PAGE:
This Semi-Homemade Dinner Recipe From the '50s Deserves a Comeback

It makes an easy and delicious weeknight meal.

<p>Sara Haas</p>

Sara Haas

I grew up in Indianapolis during a time when chain restaurants were popping up everywhere (you know, Chili’s, Applebee’s, and the like). Those casual dining spots had decent, predictable food, which was fine, but my family was happiest at our local (non-franchise) spots. One particular spot had awesome deep dish pizza, but also a magical dish called a stromboli. Not quite a pizza, but not quite a sandwich either, it stole our hearts.

What Is a Stromboli?

A stromboli is not a sandwich, calzone, or pizza, although it has characteristics of each. It’s like a sandwich because it’s traditionally made using Italian bread dough and includes cured meats. It’s similar to a calzone in that it involves folding dough over fillings and baking. And it’s like pizza because it involves baking that dough with ingredients like mozzarella and marinara sauce.

The stromboli is believed to have been created by Nazzareno Romano, an Italian immigrant who had to pivot from stone masonry to working at his family’s bakery when the Great Depression hit. At the bakery, he made pizzas and then sold them from a wagon on the streets of Philadelphia to help make ends meet. A few years later, he moved to Essington, Pa., where he opened his own pizzeria. He sold pizzas, but also, stromboli. It was an experiment at first, with Romano filling pockets of bread dough with slices of cured meat, peppers, and mozzarella before baking. After some trial and error, the stromboli made it to the menu, and the rest, as they say, is history.

How to Make a Stromboli

Romano’s original stromboli used Italian bread dough as a base, but pizza dough is a good replacement if making bread dough from scratch isn’t your thing. Traditional stromboli were made with thin slices of ham, capicola, and other cured meats along with bell peppers and mozzarella cheese. That’s a good starting place. If you want to have some fun with the original recipe, swap some of the cured meats for ground Italian sausage, add a healthy handful of grated Parmesan, or use pickled, hot peppers in place of fresh bell peppers. Or try your own combination and see what happens. You really can’t lose. OG stromboli wasn’t served with marinara, but it’s a nice addition, especially if you’re a big fan of dipping.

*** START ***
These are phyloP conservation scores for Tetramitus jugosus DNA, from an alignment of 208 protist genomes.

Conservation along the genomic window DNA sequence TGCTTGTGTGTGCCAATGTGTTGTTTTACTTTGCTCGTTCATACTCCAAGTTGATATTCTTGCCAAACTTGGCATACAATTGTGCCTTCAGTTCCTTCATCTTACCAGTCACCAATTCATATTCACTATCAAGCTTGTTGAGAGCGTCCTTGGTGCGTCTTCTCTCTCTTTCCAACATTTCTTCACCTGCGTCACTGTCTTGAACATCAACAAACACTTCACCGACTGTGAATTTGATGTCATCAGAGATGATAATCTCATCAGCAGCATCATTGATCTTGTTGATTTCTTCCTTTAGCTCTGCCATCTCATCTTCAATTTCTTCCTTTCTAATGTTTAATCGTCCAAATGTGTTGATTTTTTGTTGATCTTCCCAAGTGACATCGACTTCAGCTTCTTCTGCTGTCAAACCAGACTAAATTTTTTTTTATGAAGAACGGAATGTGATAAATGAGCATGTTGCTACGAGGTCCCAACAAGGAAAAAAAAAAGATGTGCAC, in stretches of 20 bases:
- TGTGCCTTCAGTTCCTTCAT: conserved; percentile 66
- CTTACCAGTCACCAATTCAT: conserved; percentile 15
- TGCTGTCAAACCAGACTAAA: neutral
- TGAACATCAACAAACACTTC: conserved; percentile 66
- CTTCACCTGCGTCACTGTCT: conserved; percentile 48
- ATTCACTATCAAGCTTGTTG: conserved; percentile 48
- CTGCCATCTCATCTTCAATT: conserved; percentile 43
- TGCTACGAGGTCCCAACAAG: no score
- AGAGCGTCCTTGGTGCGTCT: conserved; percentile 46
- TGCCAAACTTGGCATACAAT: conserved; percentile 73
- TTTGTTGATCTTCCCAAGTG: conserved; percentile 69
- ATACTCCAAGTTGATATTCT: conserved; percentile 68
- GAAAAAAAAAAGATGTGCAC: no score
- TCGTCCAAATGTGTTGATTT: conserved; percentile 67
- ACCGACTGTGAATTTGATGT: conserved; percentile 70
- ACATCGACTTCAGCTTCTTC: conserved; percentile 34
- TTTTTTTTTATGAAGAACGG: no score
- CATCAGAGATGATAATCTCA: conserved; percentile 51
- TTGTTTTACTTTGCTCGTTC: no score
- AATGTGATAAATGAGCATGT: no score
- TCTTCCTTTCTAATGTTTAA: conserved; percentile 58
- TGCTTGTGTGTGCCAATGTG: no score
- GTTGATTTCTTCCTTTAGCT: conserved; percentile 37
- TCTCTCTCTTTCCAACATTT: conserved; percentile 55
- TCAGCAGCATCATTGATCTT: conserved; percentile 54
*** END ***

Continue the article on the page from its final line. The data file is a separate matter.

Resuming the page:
Ready to make your own stromboli? Here’s what you'll need to make this easy stromboli:

Get the Recipe

<p>Sara Haas</p>

Sara Haas

Stromboli Ingredients

  • Dough: Use premade pizza dough, or bread dough. If you prefer to make your own, try one of our many recipes.

  • Fillings: The recipe here calls for ground beef, cooked ham, pepperoni, green bell pepper, onion, and mushrooms, but feel free to swap in your favorites.

  • Cheese: Get a gooey cheese pull from mozzarella.

  • Sauce: Buy a jar or make homemade pizza sauce to dollop on the inside and/or use for dipping.

Stromboli Assembly

As for building your stromboli, I have a few suggestions. First, roll out the dough on a lightly floured surface. Once you’ve got it in a roughly 10x14-inch rectangle, move it to a parchment-lined baking sheet before topping and rolling. This way you can move the whole thing to the oven without having to make any risky transfers—a rolled, unbaked stromboli isn’t a nimble object.

Arrange your fillings on the lower half of the dough, spoon the desired amount of sauce over top, and sprinkle mozzarella before folding the top half of the dough down over the fillings. Pinch the edges together to seal and poke holes in the dough so the steam can escape. Finally, brush with melted butter for an extra crispy crust before baking your masterpiece in a 400-degree F oven for about 30 minutes.

Stromboli Variations

Use your imagination to create the stromboli of your dreams, and welcome this easy throwback recipe back into your present-day dinner lineup. Or, if you need more inspiration, check out one of our other stromboli recipes:

Read the original article on All Recipes.